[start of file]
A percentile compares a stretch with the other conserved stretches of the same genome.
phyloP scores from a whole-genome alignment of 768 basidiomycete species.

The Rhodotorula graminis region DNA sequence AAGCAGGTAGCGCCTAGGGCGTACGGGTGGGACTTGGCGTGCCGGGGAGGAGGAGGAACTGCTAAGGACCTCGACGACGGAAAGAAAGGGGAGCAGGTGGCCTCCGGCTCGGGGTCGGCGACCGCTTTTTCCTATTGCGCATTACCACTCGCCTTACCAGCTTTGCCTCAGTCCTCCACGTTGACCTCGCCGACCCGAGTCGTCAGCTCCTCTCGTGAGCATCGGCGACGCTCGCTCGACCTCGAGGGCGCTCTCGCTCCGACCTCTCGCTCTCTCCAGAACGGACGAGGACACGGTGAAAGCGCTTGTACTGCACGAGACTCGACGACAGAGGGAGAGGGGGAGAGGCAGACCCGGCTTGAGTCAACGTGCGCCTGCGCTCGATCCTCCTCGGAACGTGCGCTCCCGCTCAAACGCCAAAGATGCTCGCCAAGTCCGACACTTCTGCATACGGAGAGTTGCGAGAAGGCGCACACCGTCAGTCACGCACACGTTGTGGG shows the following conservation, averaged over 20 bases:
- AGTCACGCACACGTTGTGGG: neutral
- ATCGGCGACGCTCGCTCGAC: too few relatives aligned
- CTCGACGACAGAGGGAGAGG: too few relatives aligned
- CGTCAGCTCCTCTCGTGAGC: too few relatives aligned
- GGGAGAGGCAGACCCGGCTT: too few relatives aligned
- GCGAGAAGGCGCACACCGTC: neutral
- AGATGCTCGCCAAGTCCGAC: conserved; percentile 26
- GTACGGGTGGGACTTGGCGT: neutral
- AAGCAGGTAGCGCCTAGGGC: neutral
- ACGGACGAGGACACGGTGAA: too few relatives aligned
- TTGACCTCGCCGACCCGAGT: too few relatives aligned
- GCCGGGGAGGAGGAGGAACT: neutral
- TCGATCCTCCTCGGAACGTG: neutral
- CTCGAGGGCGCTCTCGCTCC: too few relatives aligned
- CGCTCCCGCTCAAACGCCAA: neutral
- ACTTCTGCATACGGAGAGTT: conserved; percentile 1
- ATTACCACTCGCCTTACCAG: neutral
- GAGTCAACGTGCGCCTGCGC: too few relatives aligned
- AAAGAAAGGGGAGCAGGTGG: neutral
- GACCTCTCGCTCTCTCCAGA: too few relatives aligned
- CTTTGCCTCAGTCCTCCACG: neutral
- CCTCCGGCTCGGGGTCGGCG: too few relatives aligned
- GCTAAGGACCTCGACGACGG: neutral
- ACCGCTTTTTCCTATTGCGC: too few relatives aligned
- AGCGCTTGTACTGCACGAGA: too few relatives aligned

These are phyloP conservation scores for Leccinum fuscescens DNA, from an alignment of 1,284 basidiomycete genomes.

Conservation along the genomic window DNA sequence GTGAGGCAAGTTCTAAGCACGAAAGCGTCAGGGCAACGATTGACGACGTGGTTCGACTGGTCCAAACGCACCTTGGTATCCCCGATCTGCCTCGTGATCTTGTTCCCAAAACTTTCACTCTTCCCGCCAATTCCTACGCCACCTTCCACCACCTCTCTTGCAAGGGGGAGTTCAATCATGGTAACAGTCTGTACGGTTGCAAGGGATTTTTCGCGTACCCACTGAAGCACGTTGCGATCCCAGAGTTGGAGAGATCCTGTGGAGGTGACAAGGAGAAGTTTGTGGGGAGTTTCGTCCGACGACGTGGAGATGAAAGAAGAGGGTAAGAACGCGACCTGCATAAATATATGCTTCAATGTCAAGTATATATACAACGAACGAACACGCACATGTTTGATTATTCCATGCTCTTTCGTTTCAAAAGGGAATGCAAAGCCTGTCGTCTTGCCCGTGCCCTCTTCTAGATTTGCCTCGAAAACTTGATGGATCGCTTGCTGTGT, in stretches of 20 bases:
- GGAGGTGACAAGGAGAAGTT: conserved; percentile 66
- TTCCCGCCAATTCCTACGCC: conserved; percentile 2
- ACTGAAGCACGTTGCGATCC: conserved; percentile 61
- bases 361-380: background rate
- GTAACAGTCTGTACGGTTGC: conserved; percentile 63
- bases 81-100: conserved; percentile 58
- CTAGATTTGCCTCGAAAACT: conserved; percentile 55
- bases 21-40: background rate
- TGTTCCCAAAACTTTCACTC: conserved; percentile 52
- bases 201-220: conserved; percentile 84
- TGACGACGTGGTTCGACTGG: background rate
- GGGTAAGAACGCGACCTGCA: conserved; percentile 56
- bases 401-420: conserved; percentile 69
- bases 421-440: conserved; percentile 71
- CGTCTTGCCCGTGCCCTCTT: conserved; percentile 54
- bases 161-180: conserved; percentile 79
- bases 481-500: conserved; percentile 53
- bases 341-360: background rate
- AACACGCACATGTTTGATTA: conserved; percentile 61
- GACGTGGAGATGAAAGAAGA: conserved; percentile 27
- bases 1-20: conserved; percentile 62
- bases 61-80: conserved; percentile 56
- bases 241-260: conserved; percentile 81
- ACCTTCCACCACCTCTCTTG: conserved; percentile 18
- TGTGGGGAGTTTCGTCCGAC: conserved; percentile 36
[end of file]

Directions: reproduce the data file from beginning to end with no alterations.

A percentile compares a stretch with the other conserved stretches of the same genome.
phyloP scores from a whole-genome alignment of 768 basidiomycete species.

The Rhodotorula graminis region DNA sequence AAGCAGGTAGCGCCTAGGGCGTACGGGTGGGACTTGGCGTGCCGGGGAGGAGGAGGAACTGCTAAGGACCTCGACGACGGAAAGAAAGGGGAGCAGGTGGCCTCCGGCTCGGGGTCGGCGACCGCTTTTTCCTATTGCGCATTACCACTCGCCTTACCAGCTTTGCCTCAGTCCTCCACGTTGACCTCGCCGACCCGAGTCGTCAGCTCCTCTCGTGAGCATCGGCGACGCTCGCTCGACCTCGAGGGCGCTCTCGCTCCGACCTCTCGCTCTCTCCAGAACGGACGAGGACACGGTGAAAGCGCTTGTACTGCACGAGACTCGACGACAGAGGGAGAGGGGGAGAGGCAGACCCGGCTTGAGTCAACGTGCGCCTGCGCTCGATCCTCCTCGGAACGTGCGCTCCCGCTCAAACGCCAAAGATGCTCGCCAAGTCCGACACTTCTGCATACGGAGAGTTGCGAGAAGGCGCACACCGTCAGTCACGCACACGTTGTGGG shows the following conservation, averaged over 20 bases:
- AGTCACGCACACGTTGTGGG: neutral
- ATCGGCGACGCTCGCTCGAC: too few relatives aligned
- CTCGACGACAGAGGGAGAGG: too few relatives aligned
- CGTCAGCTCCTCTCGTGAGC: too few relatives aligned
- GGGAGAGGCAGACCCGGCTT: too few relatives aligned
- GCGAGAAGGCGCACACCGTC: neutral
- AGATGCTCGCCAAGTCCGAC: conserved; percentile 26
- GTACGGGTGGGACTTGGCGT: neutral
- AAGCAGGTAGCGCCTAGGGC: neutral
- ACGGACGAGGACACGGTGAA: too few relatives aligned
- TTGACCTCGCCGACCCGAGT: too few relatives aligned
- GCCGGGGAGGAGGAGGAACT: neutral
- TCGATCCTCCTCGGAACGTG: neutral
- CTCGAGGGCGCTCTCGCTCC: too few relatives aligned
- CGCTCCCGCTCAAACGCCAA: neutral
- ACTTCTGCATACGGAGAGTT: conserved; percentile 1
- ATTACCACTCGCCTTACCAG: neutral
- GAGTCAACGTGCGCCTGCGC: too few relatives aligned
- AAAGAAAGGGGAGCAGGTGG: neutral
- GACCTCTCGCTCTCTCCAGA: too few relatives aligned
- CTTTGCCTCAGTCCTCCACG: neutral
- CCTCCGGCTCGGGGTCGGCG: too few relatives aligned
- GCTAAGGACCTCGACGACGG: neutral
- ACCGCTTTTTCCTATTGCGC: too few relatives aligned
- AGCGCTTGTACTGCACGAGA: too few relatives aligned

These are phyloP conservation scores for Leccinum fuscescens DNA, from an alignment of 1,284 basidiomycete genomes.

Conservation along the genomic window DNA sequence GTGAGGCAAGTTCTAAGCACGAAAGCGTCAGGGCAACGATTGACGACGTGGTTCGACTGGTCCAAACGCACCTTGGTATCCCCGATCTGCCTCGTGATCTTGTTCCCAAAACTTTCACTCTTCCCGCCAATTCCTACGCCACCTTCCACCACCTCTCTTGCAAGGGGGAGTTCAATCATGGTAACAGTCTGTACGGTTGCAAGGGATTTTTCGCGTACCCACTGAAGCACGTTGCGATCCCAGAGTTGGAGAGATCCTGTGGAGGTGACAAGGAGAAGTTTGTGGGGAGTTTCGTCCGACGACGTGGAGATGAAAGAAGAGGGTAAGAACGCGACCTGCATAAATATATGCTTCAATGTCAAGTATATATACAACGAACGAACACGCACATGTTTGATTATTCCATGCTCTTTCGTTTCAAAAGGGAATGCAAAGCCTGTCGTCTTGCCCGTGCCCTCTTCTAGATTTGCCTCGAAAACTTGATGGATCGCTTGCTGTGT, in stretches of 20 bases:
- GGAGGTGACAAGGAGAAGTT: conserved; percentile 66
- TTCCCGCCAATTCCTACGCC: conserved; percentile 2
- ACTGAAGCACGTTGCGATCC: conserved; percentile 61
- bases 361-380: background rate
- GTAACAGTCTGTACGGTTGC: conserved; percentile 63
- bases 81-100: conserved; percentile 58
- CTAGATTTGCCTCGAAAACT: conserved; percentile 55
- bases 21-40: background rate
- TGTTCCCAAAACTTTCACTC: conserved; percentile 52
- bases 201-220: conserved; percentile 84
- TGACGACGTGGTTCGACTGG: background rate
- GGGTAAGAACGCGACCTGCA: conserved; percentile 56
- bases 401-420: conserved; percentile 69
- bases 421-440: conserved; percentile 71
- CGTCTTGCCCGTGCCCTCTT: conserved; percentile 54
- bases 161-180: conserved; percentile 79
- bases 481-500: conserved; percentile 53
- bases 341-360: background rate
- AACACGCACATGTTTGATTA: conserved; percentile 61
- GACGTGGAGATGAAAGAAGA: conserved; percentile 27
- bases 1-20: conserved; percentile 62
- bases 61-80: conserved; percentile 56
- bases 241-260: conserved; percentile 81
- ACCTTCCACCACCTCTCTTG: conserved; percentile 18
- TGTGGGGAGTTTCGTCCGAC: conserved; percentile 36